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Case study – The Abbey

Energy efficiency at 13th Century retreat

The Abbey

– Business type: retreat centre
– Building age: 13th century
– Primary goal: improve comfort for guests
– Measures: loft insulation, draught-proofing, thermal window blinds, LED lighting.

The Abbey in Sutton Courtenay is a retreat centre with live-in residents as well as a guesthouse, all housed in premises which date from the 13th Century when the building was constructed as a rector’s house.

The building has stone walls and a timber frame, with little natural insulation, leaving guests regularly complaining about cold rooms and The Abbey’s owners spending excess amounts on their energy bills.

About the building

The Abbey in Sutton Courtenay was originally built as a rector’s house between the early to mid-1200s and late 1400s, and now has Grade I listed building status. It’s a two-storey building, constructed from stone and timber with clay roof tiles and windows that date from the 14th Century.

In the modern day, the building has been converted into a retreat centre for a residential community and for guests. The space now houses office space, residential areas, rooms for meditation and yoga, and more. There is also an adjacent guesthouse, in a more modern building.

Motivations for energy efficiency work

Comfort is important for The Abbey, as they have both residents and guests coming to the centre.

They had been receiving several complaints from guests about cold rooms in premises, and so they wanted to do something to improve guest experience in this way.

To combat these complaints and the cold rooms, they had been spending a lot of money on energy bills to keep the rooms comfortable – and so they were also motivated to see if these costs could be reduced for the business.

37,871 kWh

electricity used per year

156,190 kWh

gas used per year


annual energy spend

The process

The Abbey had an energy audit by the Environmental Information Exchange team at Oxford Brookes University (one of our three project partners), assessing existing energy usage and potential areas for savings.

“The audit really helped us think clearly and make the case for change.”

Linda Hull, Development Coordinator at The Abbey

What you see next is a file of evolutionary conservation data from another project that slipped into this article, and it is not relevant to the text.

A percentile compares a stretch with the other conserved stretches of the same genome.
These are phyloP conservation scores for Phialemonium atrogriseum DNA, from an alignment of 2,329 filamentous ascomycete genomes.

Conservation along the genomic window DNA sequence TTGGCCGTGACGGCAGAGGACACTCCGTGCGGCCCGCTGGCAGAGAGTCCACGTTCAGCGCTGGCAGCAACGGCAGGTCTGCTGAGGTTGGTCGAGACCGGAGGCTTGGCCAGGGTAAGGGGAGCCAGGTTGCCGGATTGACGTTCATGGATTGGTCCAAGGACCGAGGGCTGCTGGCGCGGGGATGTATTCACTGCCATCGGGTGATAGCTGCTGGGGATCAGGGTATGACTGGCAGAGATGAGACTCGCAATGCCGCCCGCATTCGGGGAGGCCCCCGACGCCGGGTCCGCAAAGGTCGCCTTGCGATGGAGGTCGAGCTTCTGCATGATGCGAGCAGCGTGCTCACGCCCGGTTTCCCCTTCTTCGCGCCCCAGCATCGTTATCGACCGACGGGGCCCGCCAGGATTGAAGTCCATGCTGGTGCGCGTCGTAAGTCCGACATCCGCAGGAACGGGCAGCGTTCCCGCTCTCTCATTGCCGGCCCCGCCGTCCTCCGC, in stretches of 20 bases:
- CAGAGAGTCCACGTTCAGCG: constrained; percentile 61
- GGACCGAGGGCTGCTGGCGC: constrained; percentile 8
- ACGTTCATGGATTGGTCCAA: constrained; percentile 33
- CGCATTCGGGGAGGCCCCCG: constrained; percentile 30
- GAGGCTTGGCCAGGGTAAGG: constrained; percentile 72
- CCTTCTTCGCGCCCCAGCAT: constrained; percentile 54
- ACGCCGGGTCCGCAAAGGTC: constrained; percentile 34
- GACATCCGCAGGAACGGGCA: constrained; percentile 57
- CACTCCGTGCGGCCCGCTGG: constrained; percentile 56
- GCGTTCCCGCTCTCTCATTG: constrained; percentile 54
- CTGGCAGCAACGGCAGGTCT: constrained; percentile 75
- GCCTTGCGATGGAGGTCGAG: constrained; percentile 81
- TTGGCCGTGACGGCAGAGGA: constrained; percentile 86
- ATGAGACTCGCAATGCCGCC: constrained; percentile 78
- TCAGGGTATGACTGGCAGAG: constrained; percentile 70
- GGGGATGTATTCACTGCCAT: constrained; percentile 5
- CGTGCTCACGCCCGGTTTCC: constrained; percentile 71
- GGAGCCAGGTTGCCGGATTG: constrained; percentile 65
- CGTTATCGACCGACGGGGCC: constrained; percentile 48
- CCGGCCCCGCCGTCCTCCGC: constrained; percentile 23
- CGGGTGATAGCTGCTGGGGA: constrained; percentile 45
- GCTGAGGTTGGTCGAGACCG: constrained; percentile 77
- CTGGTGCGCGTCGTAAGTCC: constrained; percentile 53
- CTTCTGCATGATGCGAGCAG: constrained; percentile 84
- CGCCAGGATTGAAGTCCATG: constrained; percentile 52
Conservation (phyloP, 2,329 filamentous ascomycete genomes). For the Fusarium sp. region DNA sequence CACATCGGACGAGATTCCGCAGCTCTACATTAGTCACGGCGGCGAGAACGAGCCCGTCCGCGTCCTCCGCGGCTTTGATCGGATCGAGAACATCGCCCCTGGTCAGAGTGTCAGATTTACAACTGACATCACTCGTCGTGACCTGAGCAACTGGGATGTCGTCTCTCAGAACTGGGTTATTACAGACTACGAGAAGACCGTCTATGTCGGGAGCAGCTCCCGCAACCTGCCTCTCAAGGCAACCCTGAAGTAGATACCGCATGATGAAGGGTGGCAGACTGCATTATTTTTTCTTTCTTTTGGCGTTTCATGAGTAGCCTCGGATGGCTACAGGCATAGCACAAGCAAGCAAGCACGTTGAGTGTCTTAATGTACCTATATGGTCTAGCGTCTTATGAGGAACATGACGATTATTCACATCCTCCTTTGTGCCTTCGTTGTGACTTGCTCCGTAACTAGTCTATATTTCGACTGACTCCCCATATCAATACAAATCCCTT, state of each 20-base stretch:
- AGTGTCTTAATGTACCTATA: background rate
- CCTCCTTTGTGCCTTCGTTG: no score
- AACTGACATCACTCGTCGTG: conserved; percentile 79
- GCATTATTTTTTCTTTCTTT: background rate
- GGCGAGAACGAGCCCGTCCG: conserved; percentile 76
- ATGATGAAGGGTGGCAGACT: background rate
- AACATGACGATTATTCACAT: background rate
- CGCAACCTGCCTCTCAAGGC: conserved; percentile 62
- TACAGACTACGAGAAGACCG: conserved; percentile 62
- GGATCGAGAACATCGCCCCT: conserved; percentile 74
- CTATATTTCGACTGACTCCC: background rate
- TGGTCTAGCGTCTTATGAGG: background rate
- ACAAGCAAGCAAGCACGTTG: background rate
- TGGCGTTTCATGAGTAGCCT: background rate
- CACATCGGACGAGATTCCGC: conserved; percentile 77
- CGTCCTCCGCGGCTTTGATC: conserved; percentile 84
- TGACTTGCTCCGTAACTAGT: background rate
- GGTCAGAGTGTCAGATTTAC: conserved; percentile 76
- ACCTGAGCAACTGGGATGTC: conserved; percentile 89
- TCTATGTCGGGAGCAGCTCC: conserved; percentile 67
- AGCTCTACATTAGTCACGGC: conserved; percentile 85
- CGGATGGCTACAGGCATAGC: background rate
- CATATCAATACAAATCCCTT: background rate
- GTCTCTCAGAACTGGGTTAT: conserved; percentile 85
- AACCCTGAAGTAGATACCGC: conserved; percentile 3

Following the audit, the team decided to first focus on the guest house in order to make the rooms more comfortable for guests. Several energy efficiency measures were installed, the key ones being: modern electric heating, loft insulation, LED lighting, and behavioural change.

Installing electric heaters

The guest house was originally heated using night storage heaters, which were proving inefficient – heating the building up during the day when it was not in use, but having cooled down by the evening when guests were back in their rooms.

The Abbey were recommended to replace this system with wall-mounted electric heaters, providing more heating in the spaces required at the times needed. The heaters are controlled with thermostats, meaning that there is much more control over each room’s heating, reducing heat loss and ensuring that guests can manage their own temperatures better. Installing the new heaters was estimated to save 5,492 kWh of energy and £276 per year on energy bills.

Loft insulation

The energy audit discovered that the guest house only had 50mm of insulation installed in the loft instead of the recommended 300mm. It was also poorly laid and patchy in some places.

Up to 25% of a building’s heat is lost through the roof, and so it was recommended that they install loft insulation to reduce heat loss and improve comfort levels for guests.

The mineral wool insulation was installed by a team of volunteers from Shed Oxford, reducing the potential labour cost of installation. Improving the insulation of the loft was estimated to save 10,174 kWh of energy and £1,170 per year.

LED lighting

The guest house was using traditional 60W light bulbs throughout the building. The audit recommended that the switch to LED lights could save them £217 a year for only a £115 upfront installation cost. The new LED lights will last for up to 35,000 hours, whilst still providing a cosy, warm yellow light.

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